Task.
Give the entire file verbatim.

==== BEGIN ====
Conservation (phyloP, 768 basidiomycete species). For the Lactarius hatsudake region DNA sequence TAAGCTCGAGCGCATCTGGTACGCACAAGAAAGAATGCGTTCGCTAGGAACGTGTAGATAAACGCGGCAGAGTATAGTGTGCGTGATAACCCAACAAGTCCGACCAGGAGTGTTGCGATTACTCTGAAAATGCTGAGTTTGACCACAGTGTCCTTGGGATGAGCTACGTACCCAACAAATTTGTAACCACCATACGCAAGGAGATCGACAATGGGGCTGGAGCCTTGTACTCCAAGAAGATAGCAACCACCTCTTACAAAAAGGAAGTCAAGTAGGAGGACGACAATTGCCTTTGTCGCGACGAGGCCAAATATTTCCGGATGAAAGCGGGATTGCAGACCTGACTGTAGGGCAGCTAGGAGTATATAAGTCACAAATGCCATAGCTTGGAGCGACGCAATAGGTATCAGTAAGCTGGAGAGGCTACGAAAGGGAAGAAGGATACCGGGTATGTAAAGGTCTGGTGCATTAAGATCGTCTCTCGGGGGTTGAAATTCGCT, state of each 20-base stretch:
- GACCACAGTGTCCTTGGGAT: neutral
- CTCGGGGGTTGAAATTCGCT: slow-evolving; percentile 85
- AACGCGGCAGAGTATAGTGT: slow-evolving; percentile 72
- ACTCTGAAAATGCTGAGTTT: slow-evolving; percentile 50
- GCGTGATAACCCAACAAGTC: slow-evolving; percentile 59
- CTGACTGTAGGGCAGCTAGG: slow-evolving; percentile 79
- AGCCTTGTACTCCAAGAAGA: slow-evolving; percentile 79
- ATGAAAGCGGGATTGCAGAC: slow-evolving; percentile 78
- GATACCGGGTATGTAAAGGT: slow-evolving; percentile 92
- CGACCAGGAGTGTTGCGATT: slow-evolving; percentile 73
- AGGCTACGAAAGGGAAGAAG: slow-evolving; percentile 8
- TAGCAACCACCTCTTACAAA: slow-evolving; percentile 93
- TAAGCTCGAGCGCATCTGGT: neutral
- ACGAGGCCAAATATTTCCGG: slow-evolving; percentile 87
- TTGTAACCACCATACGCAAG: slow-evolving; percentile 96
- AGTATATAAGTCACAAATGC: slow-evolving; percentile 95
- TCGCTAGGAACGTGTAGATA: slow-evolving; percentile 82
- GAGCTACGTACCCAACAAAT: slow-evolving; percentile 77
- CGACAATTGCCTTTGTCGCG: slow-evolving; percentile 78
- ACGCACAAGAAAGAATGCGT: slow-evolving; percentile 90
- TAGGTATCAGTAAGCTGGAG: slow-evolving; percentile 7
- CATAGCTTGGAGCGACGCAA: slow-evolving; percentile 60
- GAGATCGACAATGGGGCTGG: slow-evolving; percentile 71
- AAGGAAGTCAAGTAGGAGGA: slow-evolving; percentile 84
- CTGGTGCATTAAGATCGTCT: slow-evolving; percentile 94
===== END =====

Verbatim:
Conservation (phyloP, 768 basidiomycete species). For the Lactarius hatsudake region DNA sequence TAAGCTCGAGCGCATCTGGTACGCACAAGAAAGAATGCGTTCGCTAGGAACGTGTAGATAAACGCGGCAGAGTATAGTGTGCGTGATAACCCAACAAGTCCGACCAGGAGTGTTGCGATTACTCTGAAAATGCTGAGTTTGACCACAGTGTCCTTGGGATGAGCTACGTACCCAACAAATTTGTAACCACCATACGCAAGGAGATCGACAATGGGGCTGGAGCCTTGTACTCCAAGAAGATAGCAACCACCTCTTACAAAAAGGAAGTCAAGTAGGAGGACGACAATTGCCTTTGTCGCGACGAGGCCAAATATTTCCGGATGAAAGCGGGATTGCAGACCTGACTGTAGGGCAGCTAGGAGTATATAAGTCACAAATGCCATAGCTTGGAGCGACGCAATAGGTATCAGTAAGCTGGAGAGGCTACGAAAGGGAAGAAGGATACCGGGTATGTAAAGGTCTGGTGCATTAAGATCGTCTCTCGGGGGTTGAAATTCGCT, state of each 20-base stretch:
- GACCACAGTGTCCTTGGGAT: neutral
- CTCGGGGGTTGAAATTCGCT: slow-evolving; percentile 85
- AACGCGGCAGAGTATAGTGT: slow-evolving; percentile 72
- ACTCTGAAAATGCTGAGTTT: slow-evolving; percentile 50
- GCGTGATAACCCAACAAGTC: slow-evolving; percentile 59
- CTGACTGTAGGGCAGCTAGG: slow-evolving; percentile 79
- AGCCTTGTACTCCAAGAAGA: slow-evolving; percentile 79
- ATGAAAGCGGGATTGCAGAC: slow-evolving; percentile 78
- GATACCGGGTATGTAAAGGT: slow-evolving; percentile 92
- CGACCAGGAGTGTTGCGATT: slow-evolving; percentile 73
- AGGCTACGAAAGGGAAGAAG: slow-evolving; percentile 8
- TAGCAACCACCTCTTACAAA: slow-evolving; percentile 93
- TAAGCTCGAGCGCATCTGGT: neutral
- ACGAGGCCAAATATTTCCGG: slow-evolving; percentile 87
- TTGTAACCACCATACGCAAG: slow-evolving; percentile 96
- AGTATATAAGTCACAAATGC: slow-evolving; percentile 95
- TCGCTAGGAACGTGTAGATA: slow-evolving; percentile 82
- GAGCTACGTACCCAACAAAT: slow-evolving; percentile 77
- CGACAATTGCCTTTGTCGCG: slow-evolving; percentile 78
- ACGCACAAGAAAGAATGCGT: slow-evolving; percentile 90
- TAGGTATCAGTAAGCTGGAG: slow-evolving; percentile 7
- CATAGCTTGGAGCGACGCAA: slow-evolving; percentile 60
- GAGATCGACAATGGGGCTGG: slow-evolving; percentile 71
- AAGGAAGTCAAGTAGGAGGA: slow-evolving; percentile 84
- CTGGTGCATTAAGATCGTCT: slow-evolving; percentile 94